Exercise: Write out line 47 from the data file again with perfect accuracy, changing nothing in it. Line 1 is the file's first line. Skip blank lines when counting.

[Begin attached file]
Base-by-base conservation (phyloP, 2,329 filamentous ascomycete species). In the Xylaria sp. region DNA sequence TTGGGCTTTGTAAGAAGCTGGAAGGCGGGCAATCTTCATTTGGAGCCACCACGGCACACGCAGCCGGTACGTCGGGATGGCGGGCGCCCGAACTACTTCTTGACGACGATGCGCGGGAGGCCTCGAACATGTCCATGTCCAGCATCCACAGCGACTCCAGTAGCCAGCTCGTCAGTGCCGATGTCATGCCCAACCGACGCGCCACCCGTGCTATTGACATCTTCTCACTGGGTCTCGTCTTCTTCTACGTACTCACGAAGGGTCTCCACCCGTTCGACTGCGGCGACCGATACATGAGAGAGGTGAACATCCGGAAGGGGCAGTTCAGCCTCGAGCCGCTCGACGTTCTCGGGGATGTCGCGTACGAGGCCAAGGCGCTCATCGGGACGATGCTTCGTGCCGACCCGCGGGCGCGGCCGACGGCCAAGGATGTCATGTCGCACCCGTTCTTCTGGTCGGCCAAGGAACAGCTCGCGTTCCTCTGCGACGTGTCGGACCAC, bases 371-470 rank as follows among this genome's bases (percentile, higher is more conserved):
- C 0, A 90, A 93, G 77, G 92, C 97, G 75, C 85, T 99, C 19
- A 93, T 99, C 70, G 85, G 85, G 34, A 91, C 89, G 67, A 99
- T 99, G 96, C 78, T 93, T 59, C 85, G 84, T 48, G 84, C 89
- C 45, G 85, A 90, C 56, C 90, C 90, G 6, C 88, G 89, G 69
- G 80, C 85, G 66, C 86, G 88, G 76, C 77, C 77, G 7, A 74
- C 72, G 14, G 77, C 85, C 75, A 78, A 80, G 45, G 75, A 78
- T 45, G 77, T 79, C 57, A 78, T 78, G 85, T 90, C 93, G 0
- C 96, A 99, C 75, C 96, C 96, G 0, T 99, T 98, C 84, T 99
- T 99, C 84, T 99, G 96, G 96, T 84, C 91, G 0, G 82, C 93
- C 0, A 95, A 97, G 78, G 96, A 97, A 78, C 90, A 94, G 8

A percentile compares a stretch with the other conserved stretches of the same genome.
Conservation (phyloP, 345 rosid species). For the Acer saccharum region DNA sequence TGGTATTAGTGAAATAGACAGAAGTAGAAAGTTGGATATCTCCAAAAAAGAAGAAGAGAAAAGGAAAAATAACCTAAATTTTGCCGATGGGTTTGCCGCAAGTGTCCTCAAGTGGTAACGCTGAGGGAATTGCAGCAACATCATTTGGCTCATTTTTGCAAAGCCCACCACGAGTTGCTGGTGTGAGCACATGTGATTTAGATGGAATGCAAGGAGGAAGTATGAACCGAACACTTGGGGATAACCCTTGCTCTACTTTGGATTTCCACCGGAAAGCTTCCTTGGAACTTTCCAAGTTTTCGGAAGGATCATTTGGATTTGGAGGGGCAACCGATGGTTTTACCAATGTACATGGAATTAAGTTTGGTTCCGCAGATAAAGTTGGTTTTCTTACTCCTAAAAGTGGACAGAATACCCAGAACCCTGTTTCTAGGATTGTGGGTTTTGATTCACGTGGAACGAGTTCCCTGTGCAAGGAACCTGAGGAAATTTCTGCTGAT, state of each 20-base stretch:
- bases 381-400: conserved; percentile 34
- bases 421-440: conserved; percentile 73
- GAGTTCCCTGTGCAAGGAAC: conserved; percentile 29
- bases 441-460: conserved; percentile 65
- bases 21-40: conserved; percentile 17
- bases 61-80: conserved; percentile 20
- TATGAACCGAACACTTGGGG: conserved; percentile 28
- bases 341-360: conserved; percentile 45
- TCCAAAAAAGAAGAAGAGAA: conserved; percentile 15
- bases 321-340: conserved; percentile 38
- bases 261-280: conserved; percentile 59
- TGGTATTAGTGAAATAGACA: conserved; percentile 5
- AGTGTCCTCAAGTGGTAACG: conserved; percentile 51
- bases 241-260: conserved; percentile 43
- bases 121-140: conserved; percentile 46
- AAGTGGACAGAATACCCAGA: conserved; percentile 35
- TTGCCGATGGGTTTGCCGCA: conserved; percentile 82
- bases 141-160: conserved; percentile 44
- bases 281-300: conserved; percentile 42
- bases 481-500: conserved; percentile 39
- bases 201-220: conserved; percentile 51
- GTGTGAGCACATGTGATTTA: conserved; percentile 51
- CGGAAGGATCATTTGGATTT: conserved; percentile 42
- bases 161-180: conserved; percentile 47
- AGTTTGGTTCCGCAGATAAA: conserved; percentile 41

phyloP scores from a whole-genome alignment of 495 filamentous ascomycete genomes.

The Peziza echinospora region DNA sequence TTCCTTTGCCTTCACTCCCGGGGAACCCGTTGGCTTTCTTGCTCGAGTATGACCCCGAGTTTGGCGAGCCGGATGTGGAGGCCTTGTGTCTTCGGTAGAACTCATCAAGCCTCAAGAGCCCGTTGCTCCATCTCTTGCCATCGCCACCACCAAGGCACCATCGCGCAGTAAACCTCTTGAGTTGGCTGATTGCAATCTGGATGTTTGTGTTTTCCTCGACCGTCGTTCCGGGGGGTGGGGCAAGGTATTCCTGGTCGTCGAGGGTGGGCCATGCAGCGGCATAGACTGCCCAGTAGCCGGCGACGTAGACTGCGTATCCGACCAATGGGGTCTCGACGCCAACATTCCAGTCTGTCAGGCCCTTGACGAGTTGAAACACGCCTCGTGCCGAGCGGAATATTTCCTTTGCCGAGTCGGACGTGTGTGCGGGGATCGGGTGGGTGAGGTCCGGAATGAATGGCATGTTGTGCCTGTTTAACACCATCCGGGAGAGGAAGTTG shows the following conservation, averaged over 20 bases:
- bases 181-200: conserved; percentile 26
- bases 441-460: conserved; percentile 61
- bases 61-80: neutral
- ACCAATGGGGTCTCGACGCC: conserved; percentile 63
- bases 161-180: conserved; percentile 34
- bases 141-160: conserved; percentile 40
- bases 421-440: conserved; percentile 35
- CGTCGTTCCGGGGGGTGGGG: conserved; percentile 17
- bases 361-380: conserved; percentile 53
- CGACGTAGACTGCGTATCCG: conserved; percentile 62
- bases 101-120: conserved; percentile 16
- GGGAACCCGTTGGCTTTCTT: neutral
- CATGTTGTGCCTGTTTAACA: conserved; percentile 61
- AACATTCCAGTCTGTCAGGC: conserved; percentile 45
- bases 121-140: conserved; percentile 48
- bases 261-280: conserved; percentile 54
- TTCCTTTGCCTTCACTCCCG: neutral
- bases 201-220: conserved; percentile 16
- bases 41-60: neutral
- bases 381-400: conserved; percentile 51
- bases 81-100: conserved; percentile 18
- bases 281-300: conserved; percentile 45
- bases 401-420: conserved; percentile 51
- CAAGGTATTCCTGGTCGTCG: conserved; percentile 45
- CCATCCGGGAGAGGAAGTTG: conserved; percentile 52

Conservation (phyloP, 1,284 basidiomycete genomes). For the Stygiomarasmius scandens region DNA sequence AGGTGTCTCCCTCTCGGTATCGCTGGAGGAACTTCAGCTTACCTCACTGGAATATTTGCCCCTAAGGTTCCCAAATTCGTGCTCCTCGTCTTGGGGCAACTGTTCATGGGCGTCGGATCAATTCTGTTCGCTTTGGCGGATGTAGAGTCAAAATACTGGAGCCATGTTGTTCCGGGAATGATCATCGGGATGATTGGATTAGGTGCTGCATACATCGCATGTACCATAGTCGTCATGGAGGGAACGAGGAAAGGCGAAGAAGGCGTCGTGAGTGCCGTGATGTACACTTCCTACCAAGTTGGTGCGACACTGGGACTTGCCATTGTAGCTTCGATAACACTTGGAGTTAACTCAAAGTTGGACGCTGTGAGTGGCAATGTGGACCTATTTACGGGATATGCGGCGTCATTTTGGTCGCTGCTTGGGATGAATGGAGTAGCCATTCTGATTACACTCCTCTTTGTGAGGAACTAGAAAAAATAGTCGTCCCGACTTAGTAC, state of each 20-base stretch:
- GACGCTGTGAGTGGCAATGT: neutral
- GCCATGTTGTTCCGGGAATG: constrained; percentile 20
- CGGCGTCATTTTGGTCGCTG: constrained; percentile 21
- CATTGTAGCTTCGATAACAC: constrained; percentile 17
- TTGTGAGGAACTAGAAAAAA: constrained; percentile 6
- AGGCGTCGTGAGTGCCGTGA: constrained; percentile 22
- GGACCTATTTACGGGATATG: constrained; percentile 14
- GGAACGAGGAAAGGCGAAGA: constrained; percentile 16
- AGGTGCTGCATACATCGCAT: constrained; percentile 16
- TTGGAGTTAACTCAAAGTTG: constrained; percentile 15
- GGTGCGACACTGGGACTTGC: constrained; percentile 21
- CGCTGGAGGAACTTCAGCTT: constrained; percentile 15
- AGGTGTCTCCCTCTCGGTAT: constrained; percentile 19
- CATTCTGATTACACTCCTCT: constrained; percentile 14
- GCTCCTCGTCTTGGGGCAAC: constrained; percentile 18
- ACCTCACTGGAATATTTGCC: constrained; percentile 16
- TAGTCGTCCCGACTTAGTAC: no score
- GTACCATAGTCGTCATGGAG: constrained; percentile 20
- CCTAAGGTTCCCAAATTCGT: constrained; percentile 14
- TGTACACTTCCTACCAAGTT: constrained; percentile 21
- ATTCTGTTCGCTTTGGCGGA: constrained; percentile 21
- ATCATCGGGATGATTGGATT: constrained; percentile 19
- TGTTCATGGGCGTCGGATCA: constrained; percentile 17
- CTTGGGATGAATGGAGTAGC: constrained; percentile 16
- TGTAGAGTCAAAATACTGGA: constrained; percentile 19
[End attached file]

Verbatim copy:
- bases 421-440: conserved; percentile 35